Aug 2, 2013 · 2 minutes

Learning a language isn't easy. I took four years of French in high school and the only things I remember are either juvenile or related to my vested interest in avoiding the consumption of snails. (Sorry, escargots.) And that's after being forced to sit in that classroom day after day -- I can't imagine how much I wouldn't have learned if I were studying the language on my own time.

Voxy, a startup that teaches English by presenting dynamic content relevant to a user's interests, is today announcing that it has raised an $8.5 million Series B funding round from Rethink Education and Pearson to try and change that. The round, which brings Voxy's total funding to $16 million, will be used to expand the company's direct-to-consumer sales team and improve its product.

But today's announcement isn't really about the funding round. The cash is secondary to a strategic partnership with Pearson meant to help Voxy expand its product to more countries and languages.

"Pearson has spent decades and decades building not only the infrastructure but also the relationships in the markets where our technology can be core to English-language learners," says Voxy CEO Paul Gollash. The company previously tried to sell directly to universities and businesses -- a difficult proposition for any ed-tech startup compounded by Voxy's small sales team and its need to work in multiple languages and countries at once.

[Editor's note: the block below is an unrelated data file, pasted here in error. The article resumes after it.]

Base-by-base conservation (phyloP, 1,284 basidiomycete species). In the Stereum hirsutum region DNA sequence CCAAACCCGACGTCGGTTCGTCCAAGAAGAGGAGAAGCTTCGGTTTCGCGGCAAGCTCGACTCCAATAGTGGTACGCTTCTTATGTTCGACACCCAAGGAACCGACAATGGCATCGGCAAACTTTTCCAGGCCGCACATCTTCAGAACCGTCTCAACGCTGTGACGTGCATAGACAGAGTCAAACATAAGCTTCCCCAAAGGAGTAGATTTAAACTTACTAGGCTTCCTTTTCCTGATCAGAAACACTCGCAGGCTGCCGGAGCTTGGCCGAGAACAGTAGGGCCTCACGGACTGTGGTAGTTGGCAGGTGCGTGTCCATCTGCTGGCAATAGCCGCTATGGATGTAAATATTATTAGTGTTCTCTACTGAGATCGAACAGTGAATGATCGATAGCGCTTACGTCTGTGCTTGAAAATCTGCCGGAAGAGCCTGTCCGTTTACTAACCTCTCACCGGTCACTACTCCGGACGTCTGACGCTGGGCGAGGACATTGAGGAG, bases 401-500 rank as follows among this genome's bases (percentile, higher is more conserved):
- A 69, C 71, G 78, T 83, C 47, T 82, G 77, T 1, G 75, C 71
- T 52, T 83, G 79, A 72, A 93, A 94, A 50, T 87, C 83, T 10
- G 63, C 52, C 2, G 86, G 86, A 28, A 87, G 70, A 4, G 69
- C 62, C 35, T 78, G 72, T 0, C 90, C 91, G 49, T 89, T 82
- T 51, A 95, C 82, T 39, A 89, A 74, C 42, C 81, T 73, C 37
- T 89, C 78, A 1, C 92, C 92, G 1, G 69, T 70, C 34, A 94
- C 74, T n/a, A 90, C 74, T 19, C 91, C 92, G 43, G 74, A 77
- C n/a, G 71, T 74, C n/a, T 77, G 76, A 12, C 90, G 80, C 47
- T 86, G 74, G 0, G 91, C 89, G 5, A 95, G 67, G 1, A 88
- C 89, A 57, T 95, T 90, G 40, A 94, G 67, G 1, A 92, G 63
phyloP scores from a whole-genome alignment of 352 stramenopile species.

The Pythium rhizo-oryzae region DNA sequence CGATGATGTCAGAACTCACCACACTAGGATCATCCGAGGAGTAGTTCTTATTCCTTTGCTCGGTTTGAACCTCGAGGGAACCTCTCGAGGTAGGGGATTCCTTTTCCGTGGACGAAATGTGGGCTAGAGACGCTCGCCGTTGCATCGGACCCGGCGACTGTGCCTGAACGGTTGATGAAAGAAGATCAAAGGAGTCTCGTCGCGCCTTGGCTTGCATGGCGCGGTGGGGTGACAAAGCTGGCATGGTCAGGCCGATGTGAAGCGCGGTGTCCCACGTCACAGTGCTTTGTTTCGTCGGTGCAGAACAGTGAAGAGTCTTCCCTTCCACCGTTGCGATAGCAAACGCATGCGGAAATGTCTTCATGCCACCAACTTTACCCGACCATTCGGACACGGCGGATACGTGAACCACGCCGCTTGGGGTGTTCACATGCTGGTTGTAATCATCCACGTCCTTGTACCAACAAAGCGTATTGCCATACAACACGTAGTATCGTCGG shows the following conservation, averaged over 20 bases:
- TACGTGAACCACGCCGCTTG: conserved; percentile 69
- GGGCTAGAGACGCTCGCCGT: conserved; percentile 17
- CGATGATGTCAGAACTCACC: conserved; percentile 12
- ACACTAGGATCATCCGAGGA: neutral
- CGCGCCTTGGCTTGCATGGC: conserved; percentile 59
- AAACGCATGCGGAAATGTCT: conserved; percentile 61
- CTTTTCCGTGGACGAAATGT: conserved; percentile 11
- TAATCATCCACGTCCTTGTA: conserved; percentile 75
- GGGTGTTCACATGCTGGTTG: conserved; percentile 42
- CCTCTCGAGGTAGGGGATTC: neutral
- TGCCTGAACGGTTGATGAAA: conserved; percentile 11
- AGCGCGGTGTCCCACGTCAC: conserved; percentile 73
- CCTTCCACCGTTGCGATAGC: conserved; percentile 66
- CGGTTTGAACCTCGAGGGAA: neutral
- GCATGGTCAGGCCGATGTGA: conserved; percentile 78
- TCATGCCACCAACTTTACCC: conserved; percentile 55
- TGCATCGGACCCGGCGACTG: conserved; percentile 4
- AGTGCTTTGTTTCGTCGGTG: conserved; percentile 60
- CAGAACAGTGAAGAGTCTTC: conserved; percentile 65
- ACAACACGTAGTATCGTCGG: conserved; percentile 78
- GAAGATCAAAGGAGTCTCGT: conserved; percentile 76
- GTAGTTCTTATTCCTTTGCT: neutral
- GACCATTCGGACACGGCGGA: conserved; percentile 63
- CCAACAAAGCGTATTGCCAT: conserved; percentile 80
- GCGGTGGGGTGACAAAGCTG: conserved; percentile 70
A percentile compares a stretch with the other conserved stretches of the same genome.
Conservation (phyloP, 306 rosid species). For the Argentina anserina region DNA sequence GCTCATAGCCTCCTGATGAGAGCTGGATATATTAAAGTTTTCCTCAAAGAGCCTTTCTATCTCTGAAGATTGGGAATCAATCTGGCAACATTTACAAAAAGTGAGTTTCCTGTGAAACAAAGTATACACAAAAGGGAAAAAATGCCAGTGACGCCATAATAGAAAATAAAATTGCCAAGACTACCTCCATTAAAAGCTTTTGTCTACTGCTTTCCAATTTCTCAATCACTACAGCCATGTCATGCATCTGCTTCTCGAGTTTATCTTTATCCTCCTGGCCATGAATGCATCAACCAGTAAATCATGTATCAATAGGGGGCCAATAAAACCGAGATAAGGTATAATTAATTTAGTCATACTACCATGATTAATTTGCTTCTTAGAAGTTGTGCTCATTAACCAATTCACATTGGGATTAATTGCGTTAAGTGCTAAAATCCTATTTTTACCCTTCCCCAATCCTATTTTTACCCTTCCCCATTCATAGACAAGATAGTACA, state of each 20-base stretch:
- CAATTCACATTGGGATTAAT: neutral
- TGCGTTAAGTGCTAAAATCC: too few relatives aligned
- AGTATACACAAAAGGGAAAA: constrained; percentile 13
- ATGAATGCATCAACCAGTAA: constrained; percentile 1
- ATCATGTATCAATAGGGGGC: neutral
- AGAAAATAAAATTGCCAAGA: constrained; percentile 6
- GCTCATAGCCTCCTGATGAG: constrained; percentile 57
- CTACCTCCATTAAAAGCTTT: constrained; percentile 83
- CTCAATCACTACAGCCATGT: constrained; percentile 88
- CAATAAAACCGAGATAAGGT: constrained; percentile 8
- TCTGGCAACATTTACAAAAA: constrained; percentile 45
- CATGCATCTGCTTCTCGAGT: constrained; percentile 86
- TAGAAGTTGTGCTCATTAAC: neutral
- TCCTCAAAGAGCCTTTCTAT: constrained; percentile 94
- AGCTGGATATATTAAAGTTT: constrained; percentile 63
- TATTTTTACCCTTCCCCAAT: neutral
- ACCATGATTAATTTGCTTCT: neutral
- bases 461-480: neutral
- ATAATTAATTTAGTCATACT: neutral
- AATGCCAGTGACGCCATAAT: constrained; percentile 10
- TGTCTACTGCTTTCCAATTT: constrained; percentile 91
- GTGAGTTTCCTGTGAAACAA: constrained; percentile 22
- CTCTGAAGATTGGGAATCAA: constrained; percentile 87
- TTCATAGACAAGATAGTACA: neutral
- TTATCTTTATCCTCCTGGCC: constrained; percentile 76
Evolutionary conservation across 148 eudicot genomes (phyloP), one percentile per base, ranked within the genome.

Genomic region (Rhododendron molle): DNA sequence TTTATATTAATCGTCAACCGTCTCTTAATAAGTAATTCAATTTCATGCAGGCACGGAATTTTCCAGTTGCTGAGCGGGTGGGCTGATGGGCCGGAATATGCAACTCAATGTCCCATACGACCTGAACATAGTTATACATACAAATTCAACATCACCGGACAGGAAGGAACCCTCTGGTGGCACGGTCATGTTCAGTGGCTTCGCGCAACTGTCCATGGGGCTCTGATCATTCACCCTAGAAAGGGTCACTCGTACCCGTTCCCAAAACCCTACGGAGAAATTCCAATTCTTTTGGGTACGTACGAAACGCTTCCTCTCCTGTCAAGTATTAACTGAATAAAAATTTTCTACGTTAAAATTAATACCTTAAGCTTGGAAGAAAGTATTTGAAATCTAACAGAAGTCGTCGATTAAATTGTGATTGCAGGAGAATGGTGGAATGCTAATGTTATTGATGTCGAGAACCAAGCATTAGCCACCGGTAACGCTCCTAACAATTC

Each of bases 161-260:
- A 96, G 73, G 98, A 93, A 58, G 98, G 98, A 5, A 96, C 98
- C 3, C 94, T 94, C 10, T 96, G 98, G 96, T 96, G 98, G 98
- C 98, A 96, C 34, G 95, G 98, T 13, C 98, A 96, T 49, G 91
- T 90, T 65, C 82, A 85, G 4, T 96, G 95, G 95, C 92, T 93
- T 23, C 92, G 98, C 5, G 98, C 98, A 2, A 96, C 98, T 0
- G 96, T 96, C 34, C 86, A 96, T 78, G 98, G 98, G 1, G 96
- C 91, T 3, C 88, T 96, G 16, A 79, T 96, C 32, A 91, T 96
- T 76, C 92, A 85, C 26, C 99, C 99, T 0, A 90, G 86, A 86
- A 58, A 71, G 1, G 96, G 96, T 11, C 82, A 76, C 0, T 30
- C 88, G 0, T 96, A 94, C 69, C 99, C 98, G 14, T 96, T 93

Gollash hopes to use Voxy's partnership with Pearson to bring the service to high-growth markets like Poland, Turkey, and Russia. The company then hopes to expand its presence in the US, where Gollash says some 25 million people require some form of English instruction. Voxy eventually plans to target essentially any market in which there are people who want to learn English without having to resort to a textbook or rote memorization.

"The real market in the world today is having English as the universal language of communication, education, and business, if you think about it," says Rethink Education managing partner and Voxy chairman Rick Segal. "While it's not the largest native language, it is the language of our global communications."

And, given the technology industry's current efforts to attract highly-skilled workers from abroad, the ability to speak English might become increasingly important as time goes on. Getting hired by Google or Facebook could be great -- being able to move to a new country without feeling lost because most everyone is speaking a language you don't understand might be even better.

That's also why Voxy is okay with relying on a service used primarily on mobile devices to teach English in emerging markets.

"Somebody trying to learn English is doing so for their own personal and professional needs in order to communicate across borders -- they've already reached out beyond the limits of the village mentality," Segal says. "They're trying to become part of the digital community. It's a little bit self-evident that those users will also have digital access."

[Illustration by Hallie Bateman for PandoDaily]